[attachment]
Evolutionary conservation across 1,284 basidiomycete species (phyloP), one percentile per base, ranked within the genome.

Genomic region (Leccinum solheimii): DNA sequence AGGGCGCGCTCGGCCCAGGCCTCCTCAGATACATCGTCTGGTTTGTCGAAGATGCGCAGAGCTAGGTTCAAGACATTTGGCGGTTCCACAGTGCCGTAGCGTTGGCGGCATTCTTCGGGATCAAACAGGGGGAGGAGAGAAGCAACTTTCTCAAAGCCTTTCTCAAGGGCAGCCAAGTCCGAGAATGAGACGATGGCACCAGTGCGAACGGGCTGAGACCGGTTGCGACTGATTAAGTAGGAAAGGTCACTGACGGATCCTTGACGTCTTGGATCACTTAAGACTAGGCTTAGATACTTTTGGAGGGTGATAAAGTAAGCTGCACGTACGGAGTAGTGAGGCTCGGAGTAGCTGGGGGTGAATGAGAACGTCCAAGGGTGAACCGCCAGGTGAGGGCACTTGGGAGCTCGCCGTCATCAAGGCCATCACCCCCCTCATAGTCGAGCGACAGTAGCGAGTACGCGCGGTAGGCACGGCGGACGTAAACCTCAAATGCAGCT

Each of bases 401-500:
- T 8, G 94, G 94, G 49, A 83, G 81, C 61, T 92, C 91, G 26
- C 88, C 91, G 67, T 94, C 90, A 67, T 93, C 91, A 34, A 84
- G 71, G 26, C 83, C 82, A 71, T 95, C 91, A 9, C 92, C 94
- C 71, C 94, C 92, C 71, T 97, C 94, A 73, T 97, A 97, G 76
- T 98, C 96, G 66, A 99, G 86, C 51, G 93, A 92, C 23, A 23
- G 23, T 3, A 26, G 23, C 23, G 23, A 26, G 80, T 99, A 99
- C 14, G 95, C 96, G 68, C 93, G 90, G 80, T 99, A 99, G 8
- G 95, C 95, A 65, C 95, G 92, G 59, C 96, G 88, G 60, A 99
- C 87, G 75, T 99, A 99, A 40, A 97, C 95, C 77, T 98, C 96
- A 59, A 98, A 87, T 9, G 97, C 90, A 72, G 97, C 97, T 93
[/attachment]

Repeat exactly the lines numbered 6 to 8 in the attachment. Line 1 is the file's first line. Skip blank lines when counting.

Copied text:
- G 71, G 26, C 83, C 82, A 71, T 95, C 91, A 9, C 92, C 94
- C 71, C 94, C 92, C 71, T 97, C 94, A 73, T 97, A 97, G 76
- T 98, C 96, G 66, A 99, G 86, C 51, G 93, A 92, C 23, A 23